Today was all art, all day. We first visited the Prado. I had one destination in mind: Hieronymus Bosch’s “Garden of Earthly Delights” triptych. I have been fascinated with this work since I was a child. My mom had “Jansen’s History of Art” at home, and I used to leaf through it frequently. Bosch’s triptych was endlessly fascinating, and if you are familiar with the work, you know why. As a child, I found it confusing, fascinating, beautiful, ugly, perverse, opaque, scary, astonishing, and just plain weird. I have always wanted to see this painting (or paintings, technically, as there are three panels) in person–and now I have done so.
The colors are as bright and fresh as though it had been painted yesterday. The level of detail is breathtaking–it almost feels as though you could use a microscope on it and see not brush strokes, but further levels of texture and precise rendering.
As for the subject matter, I have read that to Bosch’s contemporaries, this work would have been perfectly clear, its symbols well-understood and its messages obvious. I’m not so sure. He depicts pink crystal structures floating in water, strange organic shapes that could be fruits made of bones, but with legs and faces, monsters that make the demons of Medieval paintings look like pussycats, and people doing things to each other so creative in their erotic or sadistic inventiveness that it would make the Marquis de Sade blanche.
These reproductions don’t begin to capture the brightness of the colors or the clarity of the painting. There is a monster with a human face in the “Hell” panel that some have speculated is a self-portrait. The recorded guide said it is a portrayal of the devil. If so, it’s very atypical for the period, which tended to depict the devil as monstrously as possible. It is a calm, handsome face that observes the chaos and horror surrounding it with unearthly serenity. I have no idea if it is Bosch or not, but it is definitely striking.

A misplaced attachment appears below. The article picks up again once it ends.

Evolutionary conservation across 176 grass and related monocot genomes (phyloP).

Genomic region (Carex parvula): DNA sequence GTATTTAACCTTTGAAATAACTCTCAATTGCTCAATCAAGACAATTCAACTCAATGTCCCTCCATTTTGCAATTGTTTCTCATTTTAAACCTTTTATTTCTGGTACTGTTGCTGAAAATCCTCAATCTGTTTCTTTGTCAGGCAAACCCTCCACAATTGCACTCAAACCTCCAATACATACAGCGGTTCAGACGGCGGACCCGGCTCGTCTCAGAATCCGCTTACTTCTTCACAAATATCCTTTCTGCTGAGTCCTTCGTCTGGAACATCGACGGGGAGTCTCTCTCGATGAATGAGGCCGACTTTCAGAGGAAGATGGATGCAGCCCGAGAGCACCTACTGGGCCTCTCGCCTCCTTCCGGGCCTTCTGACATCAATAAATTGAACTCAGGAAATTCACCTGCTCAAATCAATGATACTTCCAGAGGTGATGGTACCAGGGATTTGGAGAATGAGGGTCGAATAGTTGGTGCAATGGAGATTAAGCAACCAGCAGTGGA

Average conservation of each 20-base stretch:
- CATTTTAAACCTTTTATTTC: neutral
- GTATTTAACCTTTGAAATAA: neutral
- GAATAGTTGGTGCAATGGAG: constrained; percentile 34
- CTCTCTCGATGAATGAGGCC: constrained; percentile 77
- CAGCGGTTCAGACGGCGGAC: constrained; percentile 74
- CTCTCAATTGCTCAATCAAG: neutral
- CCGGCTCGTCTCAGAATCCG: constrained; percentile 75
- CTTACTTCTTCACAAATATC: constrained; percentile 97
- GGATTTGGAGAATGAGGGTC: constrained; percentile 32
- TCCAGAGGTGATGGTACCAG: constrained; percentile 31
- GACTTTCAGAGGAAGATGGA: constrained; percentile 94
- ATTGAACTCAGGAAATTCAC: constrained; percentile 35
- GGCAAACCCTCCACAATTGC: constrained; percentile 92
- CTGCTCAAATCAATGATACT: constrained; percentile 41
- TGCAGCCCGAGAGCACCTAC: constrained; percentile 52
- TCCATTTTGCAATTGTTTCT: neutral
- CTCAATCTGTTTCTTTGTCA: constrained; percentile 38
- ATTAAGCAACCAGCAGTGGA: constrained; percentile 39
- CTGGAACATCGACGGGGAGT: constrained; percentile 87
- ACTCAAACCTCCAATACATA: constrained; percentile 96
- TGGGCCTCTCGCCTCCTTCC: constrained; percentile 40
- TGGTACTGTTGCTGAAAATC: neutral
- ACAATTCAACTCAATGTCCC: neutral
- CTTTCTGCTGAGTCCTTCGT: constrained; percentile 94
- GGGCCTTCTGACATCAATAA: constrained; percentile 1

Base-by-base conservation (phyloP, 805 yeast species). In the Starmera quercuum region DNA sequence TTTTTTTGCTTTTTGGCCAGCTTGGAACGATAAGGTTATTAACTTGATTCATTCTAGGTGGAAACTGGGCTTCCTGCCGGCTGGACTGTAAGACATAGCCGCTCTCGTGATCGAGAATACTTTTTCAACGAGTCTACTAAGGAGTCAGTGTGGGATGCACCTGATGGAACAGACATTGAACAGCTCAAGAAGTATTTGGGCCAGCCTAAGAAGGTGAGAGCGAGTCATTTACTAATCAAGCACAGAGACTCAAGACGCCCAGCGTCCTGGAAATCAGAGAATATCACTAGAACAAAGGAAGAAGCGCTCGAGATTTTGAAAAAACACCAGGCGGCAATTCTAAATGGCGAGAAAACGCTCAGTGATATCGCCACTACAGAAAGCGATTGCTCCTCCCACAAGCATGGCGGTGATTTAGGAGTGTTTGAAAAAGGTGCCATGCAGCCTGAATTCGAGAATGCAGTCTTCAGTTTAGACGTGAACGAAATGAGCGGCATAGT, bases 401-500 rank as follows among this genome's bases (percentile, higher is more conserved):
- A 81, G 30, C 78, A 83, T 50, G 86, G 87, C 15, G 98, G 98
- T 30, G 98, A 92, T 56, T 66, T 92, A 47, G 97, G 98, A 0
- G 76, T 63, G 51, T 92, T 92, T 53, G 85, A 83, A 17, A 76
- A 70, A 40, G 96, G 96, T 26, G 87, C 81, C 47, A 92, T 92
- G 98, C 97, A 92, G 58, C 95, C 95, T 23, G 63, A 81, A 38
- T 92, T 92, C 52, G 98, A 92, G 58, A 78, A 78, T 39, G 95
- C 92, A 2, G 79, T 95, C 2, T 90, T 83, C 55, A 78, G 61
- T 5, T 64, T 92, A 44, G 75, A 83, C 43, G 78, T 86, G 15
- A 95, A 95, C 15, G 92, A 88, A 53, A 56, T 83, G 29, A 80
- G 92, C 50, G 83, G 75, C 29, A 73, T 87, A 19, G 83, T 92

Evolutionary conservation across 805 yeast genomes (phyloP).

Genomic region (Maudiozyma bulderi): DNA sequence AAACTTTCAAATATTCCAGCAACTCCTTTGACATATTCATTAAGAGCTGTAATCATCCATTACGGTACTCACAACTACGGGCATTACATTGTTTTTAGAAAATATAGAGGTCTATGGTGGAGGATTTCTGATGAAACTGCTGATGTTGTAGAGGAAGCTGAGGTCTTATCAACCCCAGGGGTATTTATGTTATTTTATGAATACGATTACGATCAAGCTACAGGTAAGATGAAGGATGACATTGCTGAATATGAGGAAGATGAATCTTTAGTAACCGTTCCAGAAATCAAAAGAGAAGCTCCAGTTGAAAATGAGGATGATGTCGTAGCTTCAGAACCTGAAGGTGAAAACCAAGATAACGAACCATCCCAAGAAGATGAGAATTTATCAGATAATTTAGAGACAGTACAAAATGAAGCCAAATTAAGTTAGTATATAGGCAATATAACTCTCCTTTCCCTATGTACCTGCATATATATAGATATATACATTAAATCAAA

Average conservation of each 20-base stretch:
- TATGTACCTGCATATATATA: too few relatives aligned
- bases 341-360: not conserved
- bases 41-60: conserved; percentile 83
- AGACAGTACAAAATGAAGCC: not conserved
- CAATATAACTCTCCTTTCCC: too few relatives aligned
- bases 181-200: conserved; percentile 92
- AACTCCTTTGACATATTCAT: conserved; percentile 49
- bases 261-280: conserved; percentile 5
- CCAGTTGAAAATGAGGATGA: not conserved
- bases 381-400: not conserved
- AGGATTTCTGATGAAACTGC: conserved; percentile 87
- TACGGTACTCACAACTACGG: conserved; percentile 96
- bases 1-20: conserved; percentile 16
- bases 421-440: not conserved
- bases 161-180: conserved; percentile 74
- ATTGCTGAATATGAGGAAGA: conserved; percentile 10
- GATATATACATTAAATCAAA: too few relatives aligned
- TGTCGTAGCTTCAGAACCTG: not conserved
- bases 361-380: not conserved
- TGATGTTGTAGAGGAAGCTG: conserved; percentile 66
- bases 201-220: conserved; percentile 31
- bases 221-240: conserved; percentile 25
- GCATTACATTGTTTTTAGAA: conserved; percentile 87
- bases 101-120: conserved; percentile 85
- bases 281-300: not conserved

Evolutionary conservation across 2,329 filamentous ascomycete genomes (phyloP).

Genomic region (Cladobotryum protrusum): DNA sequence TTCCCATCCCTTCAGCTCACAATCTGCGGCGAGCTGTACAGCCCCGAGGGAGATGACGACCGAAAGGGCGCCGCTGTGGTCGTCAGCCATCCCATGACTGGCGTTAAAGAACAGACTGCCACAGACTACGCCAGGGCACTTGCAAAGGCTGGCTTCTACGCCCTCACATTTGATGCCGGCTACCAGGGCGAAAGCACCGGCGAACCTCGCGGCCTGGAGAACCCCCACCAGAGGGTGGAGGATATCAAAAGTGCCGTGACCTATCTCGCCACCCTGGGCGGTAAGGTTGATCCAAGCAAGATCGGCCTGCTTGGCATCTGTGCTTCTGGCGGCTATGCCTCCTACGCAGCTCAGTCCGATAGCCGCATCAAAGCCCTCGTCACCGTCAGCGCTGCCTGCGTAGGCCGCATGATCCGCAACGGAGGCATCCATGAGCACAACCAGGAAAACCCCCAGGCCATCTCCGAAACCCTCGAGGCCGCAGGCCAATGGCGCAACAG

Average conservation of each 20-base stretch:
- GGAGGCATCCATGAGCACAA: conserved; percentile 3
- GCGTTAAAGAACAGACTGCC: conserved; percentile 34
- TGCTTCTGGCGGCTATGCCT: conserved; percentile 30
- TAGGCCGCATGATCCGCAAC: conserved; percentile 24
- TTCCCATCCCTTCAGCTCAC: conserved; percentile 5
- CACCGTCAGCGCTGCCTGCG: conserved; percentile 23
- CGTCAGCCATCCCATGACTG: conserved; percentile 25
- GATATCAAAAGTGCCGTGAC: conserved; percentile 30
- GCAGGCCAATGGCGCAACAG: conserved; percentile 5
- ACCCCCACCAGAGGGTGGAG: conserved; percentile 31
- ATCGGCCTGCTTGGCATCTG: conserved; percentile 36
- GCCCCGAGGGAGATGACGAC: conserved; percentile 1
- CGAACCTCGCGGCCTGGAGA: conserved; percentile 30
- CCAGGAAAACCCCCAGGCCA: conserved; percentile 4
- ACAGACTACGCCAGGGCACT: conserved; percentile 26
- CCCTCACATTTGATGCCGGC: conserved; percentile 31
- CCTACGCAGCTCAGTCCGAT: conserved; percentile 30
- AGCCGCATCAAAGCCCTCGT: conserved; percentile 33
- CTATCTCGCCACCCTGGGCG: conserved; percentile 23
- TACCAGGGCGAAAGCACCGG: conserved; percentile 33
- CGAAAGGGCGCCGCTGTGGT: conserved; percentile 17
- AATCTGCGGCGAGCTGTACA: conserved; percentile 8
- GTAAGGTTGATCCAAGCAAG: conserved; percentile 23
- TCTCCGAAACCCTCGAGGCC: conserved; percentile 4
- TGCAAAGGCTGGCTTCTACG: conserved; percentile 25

Really, if my feet didn’t hurt so much, I could have stood there all day staring at this painting. But my feet did hurt, and there were rooms and rooms of Velasquez, Rubens, and Goya to see as well. Goya, in particular. He’s one of the few painters who shifted back and forth between almost Flemish attention to detail and the loose, evocative brushwork of Impressionism (long before there were any Impressionists).
After the Prado, we took a break and had some lunch in a nearby restaurant.On the way, we saw this:
Actually, we saw several of them, all filled with people laughing loudly, pedaling madly and holding up traffic. It’s the Bbike, described thusly: “Bbike is a Beer Bike, a multi-tandem bike for up to 18 people with a built-in beer tap in which you’ll be able to enjoy Madrid in an original, different and fun way.” Can you even imagine such a thing in a U.S. city? Me neither.
After lunch, we went on to the Thyssen Museum. We were there a bit late, and so didn’t see everything by any means. There were a lot of painters I had never heard of before, which was kind of embarrassing, but then, I never held myself out as an art expert. I have to say, I was delighted when they closed the museum. My feet were killing me.
We rested for a bit and then went to dinner at a restaurant called Veridiana. I refused to walk the half a mile to the restaurant, and I don’t feel bad about it at all. The food was great and our waiter looked like President Obama. I mentioned this and he said he gets that a lot, but that he is a happier person than Mr. Obama. I believe him.